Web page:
On another front, the amazingly diverse flora and fauna of the Canary Islands suffer an assault of their own. Indigenous species are threatened by encroaching species either negligently or illegally introduced. Add the impact of a growing population, and a burgeoning eco-tourism  industry, and you have a palpable loss of the incredible biodiversity the islands are known for. According to an August 29, 2006, article in the New York Times by Renwick McLean, “an invasive species enters their borders about once every 17 days, and that one of those turns into a plague capable of altering native habitats, and seriously threatening native species, an average of once every six months.” He went on to explain that imported ground squirrels and wild sheep are decimating plant life, and a beetle threatens the palm trees. These are just recent examples of the invader’s success. It is further estimated that native plant species now only represent 50% of the total plant species to be found there.

    Basically, the problems faced by the Canary Islands are the same as faced in other areas. They are simply magnified because they are, after all, only islands. According to correspondent Daniel González Herrera, “the Canary Islands . . .  have traditionally been a sanctuary for immigrants.” But now record numbers, “more than 20,000 refugees have arrived in this migratory explosion”, are overflowing the unsafe and unsanitary holding centers and emergency shelters erected to house them. Miguel Zerolo, Mayor of Santa Cruz, capital of Tenerife, said it is a “national emergency”.

    To its credit, Spain is attempting to humanely handle the African refugee’s assault on this, the southern border of the European Union. The government has committed over 100 million dollars to assisting those already within their borders, and, in conjunction with repatriation, to providing education and job training within their countries of origin. Along with other EU members, Spain stepped up patrols along the African coast to discourage additional attempts at such a dangerous journey.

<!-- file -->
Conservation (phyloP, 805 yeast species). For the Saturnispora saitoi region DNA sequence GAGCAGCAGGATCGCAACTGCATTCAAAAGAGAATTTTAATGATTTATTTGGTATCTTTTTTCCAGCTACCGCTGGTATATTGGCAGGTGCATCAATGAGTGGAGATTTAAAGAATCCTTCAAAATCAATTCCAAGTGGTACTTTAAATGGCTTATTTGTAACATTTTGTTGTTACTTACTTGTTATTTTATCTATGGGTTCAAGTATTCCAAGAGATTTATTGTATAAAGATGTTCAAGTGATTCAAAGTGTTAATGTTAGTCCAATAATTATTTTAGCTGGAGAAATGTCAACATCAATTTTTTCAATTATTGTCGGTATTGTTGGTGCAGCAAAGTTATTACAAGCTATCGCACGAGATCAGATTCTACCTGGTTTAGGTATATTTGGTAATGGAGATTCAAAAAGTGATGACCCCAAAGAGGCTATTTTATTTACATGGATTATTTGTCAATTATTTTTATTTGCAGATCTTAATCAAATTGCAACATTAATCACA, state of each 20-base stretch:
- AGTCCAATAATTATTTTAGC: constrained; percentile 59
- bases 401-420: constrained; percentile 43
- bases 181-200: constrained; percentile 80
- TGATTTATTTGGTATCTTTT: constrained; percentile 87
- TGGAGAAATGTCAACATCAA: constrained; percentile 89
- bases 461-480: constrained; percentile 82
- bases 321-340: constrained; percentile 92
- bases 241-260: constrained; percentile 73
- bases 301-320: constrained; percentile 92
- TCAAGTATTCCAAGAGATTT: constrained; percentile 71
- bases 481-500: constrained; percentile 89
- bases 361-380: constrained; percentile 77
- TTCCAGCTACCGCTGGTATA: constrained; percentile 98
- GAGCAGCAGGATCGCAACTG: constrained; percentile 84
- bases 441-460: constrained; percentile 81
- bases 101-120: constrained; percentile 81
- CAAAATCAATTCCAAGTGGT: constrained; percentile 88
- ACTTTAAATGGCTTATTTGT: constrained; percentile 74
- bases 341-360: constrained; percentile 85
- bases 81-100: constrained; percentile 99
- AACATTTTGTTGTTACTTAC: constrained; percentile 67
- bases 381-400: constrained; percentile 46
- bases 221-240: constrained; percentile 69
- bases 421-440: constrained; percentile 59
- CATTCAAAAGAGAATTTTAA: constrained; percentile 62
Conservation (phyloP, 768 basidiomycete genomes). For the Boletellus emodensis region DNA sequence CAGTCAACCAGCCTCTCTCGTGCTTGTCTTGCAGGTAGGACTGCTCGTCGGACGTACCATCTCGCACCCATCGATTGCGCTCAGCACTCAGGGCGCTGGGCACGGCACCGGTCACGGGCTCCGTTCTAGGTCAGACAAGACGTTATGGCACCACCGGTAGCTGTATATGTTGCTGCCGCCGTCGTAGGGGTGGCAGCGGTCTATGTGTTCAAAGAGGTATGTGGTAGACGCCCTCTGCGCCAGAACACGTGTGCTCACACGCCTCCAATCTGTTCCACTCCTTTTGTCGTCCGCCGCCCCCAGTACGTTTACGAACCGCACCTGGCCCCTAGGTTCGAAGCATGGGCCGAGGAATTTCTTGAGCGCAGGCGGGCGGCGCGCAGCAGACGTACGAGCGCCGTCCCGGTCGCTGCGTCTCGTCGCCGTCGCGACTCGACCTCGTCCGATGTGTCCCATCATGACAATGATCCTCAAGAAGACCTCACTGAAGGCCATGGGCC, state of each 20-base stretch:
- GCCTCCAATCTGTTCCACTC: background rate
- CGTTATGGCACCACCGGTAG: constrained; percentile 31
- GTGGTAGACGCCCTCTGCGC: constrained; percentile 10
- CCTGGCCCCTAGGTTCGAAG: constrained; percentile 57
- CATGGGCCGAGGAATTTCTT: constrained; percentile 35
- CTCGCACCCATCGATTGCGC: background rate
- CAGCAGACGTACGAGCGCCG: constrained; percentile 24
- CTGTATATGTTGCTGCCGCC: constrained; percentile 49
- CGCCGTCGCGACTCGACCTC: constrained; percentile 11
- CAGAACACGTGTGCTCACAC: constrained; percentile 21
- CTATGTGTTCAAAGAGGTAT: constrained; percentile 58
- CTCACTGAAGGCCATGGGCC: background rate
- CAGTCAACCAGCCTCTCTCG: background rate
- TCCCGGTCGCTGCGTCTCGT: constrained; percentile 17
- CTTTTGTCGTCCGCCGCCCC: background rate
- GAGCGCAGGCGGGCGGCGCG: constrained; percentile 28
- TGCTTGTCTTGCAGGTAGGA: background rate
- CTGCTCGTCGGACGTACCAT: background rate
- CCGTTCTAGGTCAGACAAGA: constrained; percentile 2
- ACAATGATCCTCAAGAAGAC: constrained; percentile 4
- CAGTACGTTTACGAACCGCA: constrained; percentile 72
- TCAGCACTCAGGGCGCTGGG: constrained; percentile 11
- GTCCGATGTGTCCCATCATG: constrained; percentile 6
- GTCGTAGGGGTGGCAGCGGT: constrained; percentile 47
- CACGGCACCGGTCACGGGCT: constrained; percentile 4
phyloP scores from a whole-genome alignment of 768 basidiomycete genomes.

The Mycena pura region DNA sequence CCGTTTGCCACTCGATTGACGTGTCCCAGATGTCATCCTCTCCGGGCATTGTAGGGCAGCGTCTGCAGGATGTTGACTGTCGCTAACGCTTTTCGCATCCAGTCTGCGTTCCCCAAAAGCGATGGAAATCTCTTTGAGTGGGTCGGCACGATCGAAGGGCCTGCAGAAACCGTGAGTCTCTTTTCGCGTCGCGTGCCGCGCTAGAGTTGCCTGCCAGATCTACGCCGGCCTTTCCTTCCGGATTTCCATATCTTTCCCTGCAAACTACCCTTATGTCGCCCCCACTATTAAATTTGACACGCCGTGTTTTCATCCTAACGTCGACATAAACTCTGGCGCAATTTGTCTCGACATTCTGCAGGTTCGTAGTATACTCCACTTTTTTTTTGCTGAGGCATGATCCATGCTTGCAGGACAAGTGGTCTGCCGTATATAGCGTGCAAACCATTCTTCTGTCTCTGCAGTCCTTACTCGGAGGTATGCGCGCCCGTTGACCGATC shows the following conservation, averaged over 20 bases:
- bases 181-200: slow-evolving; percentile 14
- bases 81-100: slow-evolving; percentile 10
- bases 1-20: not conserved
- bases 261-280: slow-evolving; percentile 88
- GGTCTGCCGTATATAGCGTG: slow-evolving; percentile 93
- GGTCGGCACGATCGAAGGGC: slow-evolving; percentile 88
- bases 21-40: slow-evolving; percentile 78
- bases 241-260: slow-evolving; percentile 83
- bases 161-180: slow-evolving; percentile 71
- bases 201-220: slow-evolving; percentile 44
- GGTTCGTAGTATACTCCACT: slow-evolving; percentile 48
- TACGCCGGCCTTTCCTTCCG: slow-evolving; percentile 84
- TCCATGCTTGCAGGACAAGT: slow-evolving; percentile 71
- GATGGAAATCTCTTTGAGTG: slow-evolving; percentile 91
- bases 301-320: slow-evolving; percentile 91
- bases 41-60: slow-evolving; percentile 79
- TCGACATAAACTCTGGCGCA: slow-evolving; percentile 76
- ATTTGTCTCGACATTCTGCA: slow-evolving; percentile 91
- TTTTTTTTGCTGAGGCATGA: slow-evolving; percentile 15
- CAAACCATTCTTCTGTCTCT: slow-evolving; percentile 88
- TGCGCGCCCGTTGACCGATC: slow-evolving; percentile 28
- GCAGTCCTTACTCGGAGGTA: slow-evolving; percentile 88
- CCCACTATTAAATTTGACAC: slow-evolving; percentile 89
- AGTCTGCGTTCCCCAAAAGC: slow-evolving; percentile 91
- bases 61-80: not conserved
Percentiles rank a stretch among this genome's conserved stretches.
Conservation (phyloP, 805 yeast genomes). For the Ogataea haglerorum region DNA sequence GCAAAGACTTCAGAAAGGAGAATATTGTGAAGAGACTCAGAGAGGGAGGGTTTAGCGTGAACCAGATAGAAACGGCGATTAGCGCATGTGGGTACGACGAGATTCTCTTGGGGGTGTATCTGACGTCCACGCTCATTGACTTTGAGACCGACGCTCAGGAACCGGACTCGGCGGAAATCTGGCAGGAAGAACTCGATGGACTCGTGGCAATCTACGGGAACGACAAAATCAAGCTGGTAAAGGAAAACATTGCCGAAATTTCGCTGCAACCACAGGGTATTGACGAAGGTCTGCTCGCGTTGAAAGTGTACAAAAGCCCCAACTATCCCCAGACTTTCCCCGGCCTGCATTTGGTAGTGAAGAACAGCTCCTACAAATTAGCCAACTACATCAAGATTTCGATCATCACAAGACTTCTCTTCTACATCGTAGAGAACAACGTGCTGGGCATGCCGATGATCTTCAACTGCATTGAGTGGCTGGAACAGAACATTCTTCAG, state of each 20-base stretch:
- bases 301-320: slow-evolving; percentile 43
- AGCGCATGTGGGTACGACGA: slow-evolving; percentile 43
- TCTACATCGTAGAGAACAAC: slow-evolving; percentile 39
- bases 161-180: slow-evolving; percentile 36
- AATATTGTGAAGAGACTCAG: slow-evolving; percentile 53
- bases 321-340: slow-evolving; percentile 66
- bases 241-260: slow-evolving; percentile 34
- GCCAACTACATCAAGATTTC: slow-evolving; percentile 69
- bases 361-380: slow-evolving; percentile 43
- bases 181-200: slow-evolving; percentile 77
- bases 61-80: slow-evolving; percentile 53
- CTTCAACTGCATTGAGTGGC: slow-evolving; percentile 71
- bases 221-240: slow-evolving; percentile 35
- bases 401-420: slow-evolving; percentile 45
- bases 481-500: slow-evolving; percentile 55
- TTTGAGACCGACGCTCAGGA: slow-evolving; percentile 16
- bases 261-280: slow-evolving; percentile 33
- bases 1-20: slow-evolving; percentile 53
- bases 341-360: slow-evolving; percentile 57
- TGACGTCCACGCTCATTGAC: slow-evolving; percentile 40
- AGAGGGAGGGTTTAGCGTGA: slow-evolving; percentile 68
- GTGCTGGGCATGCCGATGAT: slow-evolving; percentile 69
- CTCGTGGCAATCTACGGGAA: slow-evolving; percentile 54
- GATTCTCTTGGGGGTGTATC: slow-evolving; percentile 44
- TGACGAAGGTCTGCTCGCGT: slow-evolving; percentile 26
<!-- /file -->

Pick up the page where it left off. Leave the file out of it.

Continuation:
The assault on the environment is more troublesome. Obvious measures, such as a daily limit on the number of tourists taking the most popular treks, reduces the impact of people on the natural beauty and ecology of the region. But the fight to preserve the bio-diversity of the unique ecosystems within the Canary Islands is ongoing. Tighter import policies and eradication efforts for invasive species can, at best, only preserve the status quo.

    The relaxed borders of the past helped to create the problems Spain faces today. The programs being instituted are ones countries throughout the world can study and learn from, because the universal problems they address will eventually reach all our shores – if they haven’t already. In the meantime, definitely visit the Canary Islands. Walk lightly on the land as you enjoy the natural beauty, friendly people and all that a modern Garden of Eden can offer. Make the most of a sometimes beleagured, but always beguiling vacation spot – the Canary Islands – Spain’s ‘Hawaii’!

To see my other Canary Islands travel article –

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I'm a reader, bookseller, publisher, columnist, cook, freelance writer, and workaholic who likes to garden.